Animals needing re-homing fall into the following categories in my opinion:

  • The animal is a stray, needing intervention because it is sick, or at risk. Examples: young kittens, animals at real risk of being culled.
  • The animal is a pet, needing intervention because the owner can no longer take care of it well. Examples: the owner is moving to a smaller house or the owner’s pet is not living well in its current home.
  • The animal is a stray, recently abandoned and unable to survive as a stray. Example: cats that are abandoned because they are pregnant.

Not all strays need to be re-homed. They may actually live better as strays. Assess carefully before intervening in any way.

Some humans who intervene and choose to re-home animals according to the above criteria tend to want to foster the animals till they are re-homed. But we cannot possibly foster all the animals that need intervention; cruel fact is, there are more disadvantaged and needy animals than there is space or resources. In fact, overloading this limited foster-space may very well detriment the welfare of each fostered animal. Just think of the really terribly sick and unwell animals you may have come across in some homes or shelters with too many animals. You cannot take care of all disadvantaged animals permanently.

An example is Hobbes, who suffered multiple problems as a stray cat – car accident, liver problem. Tried as we might, we could not find him a home. We had to release him back to his stray territory and monitor his condition. We still do. Likewise, Vietnam the dog. We could not keep him because of space constraint – no space at home (our cats), no space at Angels Pet Shop (he is too big). We have to monitor their conditions as strays, and had only released them when their well-being had improved. That is the best we can do for animals like Hobbes and Vietnam given our limitations.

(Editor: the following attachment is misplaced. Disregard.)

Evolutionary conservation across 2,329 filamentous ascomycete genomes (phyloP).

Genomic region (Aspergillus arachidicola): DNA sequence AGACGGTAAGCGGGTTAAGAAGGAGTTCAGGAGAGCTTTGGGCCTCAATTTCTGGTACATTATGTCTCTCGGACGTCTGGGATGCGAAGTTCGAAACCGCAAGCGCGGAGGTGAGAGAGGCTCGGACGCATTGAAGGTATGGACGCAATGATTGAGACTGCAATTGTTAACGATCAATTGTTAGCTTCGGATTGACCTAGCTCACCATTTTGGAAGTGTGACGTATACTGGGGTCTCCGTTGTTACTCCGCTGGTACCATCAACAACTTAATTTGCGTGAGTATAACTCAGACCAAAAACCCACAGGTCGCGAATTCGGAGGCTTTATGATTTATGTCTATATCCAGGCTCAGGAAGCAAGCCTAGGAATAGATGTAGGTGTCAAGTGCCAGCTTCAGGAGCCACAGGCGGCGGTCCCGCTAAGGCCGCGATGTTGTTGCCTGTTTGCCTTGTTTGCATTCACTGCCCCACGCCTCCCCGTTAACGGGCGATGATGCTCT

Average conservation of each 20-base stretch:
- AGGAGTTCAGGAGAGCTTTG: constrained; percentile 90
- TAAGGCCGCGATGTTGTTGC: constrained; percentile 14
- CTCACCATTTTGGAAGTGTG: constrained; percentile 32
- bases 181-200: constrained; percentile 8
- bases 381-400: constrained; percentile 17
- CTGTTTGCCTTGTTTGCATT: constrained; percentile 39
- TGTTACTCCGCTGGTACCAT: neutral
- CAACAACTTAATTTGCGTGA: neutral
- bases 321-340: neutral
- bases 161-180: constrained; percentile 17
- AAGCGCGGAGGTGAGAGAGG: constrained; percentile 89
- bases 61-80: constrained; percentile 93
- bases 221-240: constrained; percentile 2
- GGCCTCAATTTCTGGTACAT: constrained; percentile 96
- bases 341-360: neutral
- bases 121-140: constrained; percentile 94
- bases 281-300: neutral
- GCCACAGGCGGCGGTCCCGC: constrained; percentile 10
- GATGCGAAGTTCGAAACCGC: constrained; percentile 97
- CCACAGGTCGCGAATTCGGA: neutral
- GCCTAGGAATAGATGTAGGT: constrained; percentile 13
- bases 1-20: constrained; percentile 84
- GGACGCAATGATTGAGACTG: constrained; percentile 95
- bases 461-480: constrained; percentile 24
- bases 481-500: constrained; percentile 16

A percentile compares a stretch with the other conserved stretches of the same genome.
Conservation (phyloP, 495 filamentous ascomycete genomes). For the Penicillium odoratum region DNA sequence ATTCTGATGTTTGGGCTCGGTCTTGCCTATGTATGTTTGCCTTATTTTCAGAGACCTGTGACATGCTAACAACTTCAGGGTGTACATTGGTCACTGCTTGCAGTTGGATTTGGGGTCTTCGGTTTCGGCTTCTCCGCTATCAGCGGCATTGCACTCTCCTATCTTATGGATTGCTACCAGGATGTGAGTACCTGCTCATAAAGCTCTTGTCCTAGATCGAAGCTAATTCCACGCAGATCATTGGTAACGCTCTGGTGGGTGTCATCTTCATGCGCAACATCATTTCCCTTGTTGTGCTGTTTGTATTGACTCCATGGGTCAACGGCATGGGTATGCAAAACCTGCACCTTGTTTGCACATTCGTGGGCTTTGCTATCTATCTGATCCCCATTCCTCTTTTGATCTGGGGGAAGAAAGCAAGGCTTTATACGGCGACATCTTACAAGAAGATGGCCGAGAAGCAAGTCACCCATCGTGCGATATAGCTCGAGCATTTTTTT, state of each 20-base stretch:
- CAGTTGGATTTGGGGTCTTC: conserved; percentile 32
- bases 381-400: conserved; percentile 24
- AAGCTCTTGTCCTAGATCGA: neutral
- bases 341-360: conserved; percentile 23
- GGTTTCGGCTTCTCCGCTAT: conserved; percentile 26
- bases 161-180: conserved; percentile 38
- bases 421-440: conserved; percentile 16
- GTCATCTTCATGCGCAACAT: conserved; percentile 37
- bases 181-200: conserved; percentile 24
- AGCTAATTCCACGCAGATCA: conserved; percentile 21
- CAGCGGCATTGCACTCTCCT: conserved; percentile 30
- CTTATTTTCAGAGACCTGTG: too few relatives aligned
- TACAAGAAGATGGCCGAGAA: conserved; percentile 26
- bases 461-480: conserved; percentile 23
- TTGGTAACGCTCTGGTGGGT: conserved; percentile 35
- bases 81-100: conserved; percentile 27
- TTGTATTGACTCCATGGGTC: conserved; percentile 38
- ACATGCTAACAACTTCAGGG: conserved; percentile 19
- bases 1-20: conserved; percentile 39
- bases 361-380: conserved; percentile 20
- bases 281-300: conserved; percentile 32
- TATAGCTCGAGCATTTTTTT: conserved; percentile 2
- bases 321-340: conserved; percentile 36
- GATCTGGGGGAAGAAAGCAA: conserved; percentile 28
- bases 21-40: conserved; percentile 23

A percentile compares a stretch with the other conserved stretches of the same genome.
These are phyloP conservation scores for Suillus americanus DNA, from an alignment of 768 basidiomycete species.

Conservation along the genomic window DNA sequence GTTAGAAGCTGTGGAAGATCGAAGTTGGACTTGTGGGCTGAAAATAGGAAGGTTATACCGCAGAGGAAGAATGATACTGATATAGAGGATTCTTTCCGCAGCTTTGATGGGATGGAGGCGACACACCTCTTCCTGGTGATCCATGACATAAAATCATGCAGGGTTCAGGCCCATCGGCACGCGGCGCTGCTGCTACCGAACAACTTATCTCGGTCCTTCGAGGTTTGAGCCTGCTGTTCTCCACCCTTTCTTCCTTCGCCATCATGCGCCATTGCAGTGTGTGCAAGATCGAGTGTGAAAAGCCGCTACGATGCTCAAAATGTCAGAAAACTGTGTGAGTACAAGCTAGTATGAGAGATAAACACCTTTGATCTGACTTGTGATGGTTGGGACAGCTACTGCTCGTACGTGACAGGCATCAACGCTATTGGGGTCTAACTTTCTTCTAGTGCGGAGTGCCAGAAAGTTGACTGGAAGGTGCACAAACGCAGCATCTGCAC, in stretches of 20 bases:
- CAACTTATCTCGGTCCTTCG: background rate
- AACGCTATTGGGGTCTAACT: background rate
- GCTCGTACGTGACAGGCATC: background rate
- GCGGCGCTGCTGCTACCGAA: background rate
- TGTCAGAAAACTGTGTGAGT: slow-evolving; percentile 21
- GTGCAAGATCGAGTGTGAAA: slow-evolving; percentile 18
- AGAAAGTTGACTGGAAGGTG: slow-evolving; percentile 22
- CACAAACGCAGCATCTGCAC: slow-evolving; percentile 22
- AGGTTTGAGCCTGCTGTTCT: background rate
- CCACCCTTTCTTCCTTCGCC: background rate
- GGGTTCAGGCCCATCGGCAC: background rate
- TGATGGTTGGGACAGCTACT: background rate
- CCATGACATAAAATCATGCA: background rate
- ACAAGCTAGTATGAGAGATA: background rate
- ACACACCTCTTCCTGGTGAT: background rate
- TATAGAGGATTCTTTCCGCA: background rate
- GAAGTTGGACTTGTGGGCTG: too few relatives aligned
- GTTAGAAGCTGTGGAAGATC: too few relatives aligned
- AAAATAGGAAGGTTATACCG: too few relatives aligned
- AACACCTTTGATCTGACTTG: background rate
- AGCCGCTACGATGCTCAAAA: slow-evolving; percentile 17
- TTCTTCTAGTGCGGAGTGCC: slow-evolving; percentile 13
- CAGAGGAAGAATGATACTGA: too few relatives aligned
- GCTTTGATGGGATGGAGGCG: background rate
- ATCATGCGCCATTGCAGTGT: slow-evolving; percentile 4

Does this mean that Hobbes and Vietnam are lost causes, no longer needing re-homing? I think the way to determine so, is through a means like medic’s triage. If we are like a hospital, we cannot possibly ward every patient permanently. Some patients require swift attention and they can be saved for real. Some patients cannot be saved and we should not waste our resources on them (like Sayang’s father). Some patients will do well with some short-term care but are able to do well if they are discharged, with continuous outpatient treatment.

Vietnam and Hobbes are like our outpatients. They still deserve help. We just can’t ‘ward’ them permanently.

I feel bad that we cannot keep fostering animals like Nam and Hobbes till we can re-home them. But the truth is, as ‘outpatients’ we still have their ‘medical records’ ‘on file’ and we still have ‘consultations’ with them. Anyone who wants to visit them, possibly even adopt them – they are still alive and around, just as ‘outpatients’. We monitor their conditions whether or not they will ever be re-homed. Is that cruel of us now, that we cannot foster them for long?

For those of you out there who also do animal rescue work, I am sure you will encounter similar scenarios. To be honest, I am disheartened that I cannot do more for animals that should be re-homed but cannot be fostered permanently. I am even more disheartened when people reject helping animals like Vietnam simply because he is now just another construction site dog.

But I guess this is the reality.

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